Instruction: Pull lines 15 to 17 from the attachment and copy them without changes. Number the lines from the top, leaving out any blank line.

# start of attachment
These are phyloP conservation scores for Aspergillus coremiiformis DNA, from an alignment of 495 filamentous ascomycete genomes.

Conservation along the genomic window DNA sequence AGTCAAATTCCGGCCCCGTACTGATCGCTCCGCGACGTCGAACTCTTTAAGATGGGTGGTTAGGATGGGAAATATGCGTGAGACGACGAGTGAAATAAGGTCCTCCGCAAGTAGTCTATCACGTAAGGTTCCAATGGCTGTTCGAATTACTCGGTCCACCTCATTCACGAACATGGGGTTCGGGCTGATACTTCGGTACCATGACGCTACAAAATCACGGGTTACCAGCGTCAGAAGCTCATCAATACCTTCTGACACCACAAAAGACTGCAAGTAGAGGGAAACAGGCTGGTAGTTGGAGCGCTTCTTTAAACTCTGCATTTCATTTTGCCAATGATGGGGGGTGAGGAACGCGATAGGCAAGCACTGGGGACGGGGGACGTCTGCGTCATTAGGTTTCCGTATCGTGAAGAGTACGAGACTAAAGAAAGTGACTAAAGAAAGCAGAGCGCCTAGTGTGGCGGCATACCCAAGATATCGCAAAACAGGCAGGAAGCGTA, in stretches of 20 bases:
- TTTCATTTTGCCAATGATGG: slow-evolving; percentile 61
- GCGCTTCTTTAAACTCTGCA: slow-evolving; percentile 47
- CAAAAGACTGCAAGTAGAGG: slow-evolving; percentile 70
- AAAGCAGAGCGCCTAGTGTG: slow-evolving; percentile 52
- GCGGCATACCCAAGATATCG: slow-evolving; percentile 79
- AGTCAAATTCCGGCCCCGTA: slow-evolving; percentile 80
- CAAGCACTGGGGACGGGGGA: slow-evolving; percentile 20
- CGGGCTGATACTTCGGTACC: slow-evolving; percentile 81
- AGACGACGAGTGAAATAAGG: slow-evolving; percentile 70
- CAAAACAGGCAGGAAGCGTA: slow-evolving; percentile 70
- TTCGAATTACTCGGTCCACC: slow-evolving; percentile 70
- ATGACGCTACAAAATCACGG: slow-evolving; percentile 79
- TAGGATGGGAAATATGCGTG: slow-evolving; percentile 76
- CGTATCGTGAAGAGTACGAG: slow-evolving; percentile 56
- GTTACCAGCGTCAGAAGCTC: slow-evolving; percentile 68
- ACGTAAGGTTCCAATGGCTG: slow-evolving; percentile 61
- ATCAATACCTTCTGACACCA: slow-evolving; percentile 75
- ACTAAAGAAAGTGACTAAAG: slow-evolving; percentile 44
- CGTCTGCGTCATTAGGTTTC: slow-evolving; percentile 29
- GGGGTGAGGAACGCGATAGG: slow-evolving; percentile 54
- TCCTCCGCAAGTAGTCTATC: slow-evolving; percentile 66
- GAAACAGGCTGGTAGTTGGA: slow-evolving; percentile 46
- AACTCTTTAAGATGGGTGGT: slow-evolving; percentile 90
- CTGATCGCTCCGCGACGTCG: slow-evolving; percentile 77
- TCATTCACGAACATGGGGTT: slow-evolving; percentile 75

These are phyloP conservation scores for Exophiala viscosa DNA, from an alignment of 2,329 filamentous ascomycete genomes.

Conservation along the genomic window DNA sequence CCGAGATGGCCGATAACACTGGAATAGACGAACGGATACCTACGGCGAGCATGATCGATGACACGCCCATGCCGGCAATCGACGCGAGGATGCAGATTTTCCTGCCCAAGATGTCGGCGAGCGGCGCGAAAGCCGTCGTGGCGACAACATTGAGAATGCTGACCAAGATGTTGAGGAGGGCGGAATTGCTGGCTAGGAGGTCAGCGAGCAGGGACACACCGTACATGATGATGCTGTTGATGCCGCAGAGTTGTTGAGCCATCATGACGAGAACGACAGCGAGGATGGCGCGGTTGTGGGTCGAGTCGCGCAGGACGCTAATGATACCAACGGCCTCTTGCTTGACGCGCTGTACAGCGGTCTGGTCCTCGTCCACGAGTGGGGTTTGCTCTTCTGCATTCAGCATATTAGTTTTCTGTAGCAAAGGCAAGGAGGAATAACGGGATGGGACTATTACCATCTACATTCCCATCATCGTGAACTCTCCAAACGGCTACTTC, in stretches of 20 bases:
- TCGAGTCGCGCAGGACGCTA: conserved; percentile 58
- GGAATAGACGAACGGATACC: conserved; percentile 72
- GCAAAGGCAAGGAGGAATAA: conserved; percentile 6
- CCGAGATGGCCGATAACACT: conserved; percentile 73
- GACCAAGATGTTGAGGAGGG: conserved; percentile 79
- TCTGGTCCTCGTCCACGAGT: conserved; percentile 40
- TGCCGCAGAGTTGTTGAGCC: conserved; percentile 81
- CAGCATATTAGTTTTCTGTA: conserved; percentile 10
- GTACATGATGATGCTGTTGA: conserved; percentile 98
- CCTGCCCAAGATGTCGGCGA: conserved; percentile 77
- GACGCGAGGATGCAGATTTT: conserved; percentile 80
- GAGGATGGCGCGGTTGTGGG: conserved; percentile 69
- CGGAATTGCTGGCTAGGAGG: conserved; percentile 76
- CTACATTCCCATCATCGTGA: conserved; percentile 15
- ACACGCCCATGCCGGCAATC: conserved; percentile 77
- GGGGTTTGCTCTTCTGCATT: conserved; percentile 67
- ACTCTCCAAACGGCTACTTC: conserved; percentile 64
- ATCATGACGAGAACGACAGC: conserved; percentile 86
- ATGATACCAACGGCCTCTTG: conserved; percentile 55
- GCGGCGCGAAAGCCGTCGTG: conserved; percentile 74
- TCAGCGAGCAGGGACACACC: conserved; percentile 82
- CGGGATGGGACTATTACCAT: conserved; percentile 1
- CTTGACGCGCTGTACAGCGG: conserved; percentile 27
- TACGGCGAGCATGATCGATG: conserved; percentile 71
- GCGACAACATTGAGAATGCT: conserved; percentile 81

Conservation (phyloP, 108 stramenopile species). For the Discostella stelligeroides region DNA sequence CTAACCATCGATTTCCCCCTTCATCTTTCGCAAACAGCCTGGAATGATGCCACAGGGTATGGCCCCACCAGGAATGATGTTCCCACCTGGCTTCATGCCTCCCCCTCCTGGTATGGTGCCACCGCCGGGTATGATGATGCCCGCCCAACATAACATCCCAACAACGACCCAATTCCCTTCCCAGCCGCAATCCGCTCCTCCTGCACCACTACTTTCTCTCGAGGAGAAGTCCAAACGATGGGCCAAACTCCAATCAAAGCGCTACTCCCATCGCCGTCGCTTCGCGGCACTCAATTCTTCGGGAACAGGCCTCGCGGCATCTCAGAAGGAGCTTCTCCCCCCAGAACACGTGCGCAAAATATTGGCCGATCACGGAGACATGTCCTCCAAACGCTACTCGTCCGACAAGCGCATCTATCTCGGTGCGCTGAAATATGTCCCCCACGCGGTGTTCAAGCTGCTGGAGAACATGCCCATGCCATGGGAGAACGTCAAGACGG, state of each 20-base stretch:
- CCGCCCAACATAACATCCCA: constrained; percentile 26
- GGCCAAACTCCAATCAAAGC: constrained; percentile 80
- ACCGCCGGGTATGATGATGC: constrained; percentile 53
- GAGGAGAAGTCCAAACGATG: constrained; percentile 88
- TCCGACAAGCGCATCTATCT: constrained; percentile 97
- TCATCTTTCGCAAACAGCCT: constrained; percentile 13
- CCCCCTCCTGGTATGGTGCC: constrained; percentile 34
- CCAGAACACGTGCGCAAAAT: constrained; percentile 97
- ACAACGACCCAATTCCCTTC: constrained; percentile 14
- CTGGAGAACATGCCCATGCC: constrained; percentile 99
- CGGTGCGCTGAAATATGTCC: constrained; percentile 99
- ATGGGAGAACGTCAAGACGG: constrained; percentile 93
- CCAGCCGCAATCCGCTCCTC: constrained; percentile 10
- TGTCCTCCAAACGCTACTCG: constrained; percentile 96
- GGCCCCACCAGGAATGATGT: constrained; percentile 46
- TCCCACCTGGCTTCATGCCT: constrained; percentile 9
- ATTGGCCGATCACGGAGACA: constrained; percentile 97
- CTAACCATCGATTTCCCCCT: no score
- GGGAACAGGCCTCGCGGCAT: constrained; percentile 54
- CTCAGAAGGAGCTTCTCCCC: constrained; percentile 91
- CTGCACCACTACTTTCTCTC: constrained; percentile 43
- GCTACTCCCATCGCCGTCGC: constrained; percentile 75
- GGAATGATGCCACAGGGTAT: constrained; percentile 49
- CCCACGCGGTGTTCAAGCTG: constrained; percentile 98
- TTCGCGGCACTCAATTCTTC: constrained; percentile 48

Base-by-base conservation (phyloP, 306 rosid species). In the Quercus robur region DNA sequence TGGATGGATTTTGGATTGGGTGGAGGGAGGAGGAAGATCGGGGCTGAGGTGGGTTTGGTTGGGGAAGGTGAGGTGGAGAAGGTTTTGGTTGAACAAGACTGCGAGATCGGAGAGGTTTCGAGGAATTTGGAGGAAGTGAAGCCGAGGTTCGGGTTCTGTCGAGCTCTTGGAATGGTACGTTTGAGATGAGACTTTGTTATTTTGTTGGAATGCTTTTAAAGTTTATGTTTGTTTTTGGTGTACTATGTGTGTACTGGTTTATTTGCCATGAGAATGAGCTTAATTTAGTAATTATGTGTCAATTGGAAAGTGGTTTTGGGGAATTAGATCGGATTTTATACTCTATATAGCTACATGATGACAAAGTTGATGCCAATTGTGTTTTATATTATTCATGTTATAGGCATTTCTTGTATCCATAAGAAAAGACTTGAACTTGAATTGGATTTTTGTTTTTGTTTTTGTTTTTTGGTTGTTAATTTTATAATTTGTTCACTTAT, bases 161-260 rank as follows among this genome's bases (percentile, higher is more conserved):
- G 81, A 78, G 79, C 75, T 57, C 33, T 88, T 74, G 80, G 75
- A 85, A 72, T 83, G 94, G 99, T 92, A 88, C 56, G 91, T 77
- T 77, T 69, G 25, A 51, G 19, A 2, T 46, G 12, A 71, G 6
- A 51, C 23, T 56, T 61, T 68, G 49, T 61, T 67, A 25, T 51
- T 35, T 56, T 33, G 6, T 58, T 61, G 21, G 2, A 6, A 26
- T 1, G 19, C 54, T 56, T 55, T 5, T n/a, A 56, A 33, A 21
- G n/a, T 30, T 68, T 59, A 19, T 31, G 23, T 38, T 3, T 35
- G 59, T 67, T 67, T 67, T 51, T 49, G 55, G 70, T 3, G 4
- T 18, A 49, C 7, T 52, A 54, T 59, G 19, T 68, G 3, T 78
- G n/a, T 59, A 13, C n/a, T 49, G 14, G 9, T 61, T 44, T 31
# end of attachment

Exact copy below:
- TAGGATGGGAAATATGCGTG: slow-evolving; percentile 76
- CGTATCGTGAAGAGTACGAG: slow-evolving; percentile 56
- GTTACCAGCGTCAGAAGCTC: slow-evolving; percentile 68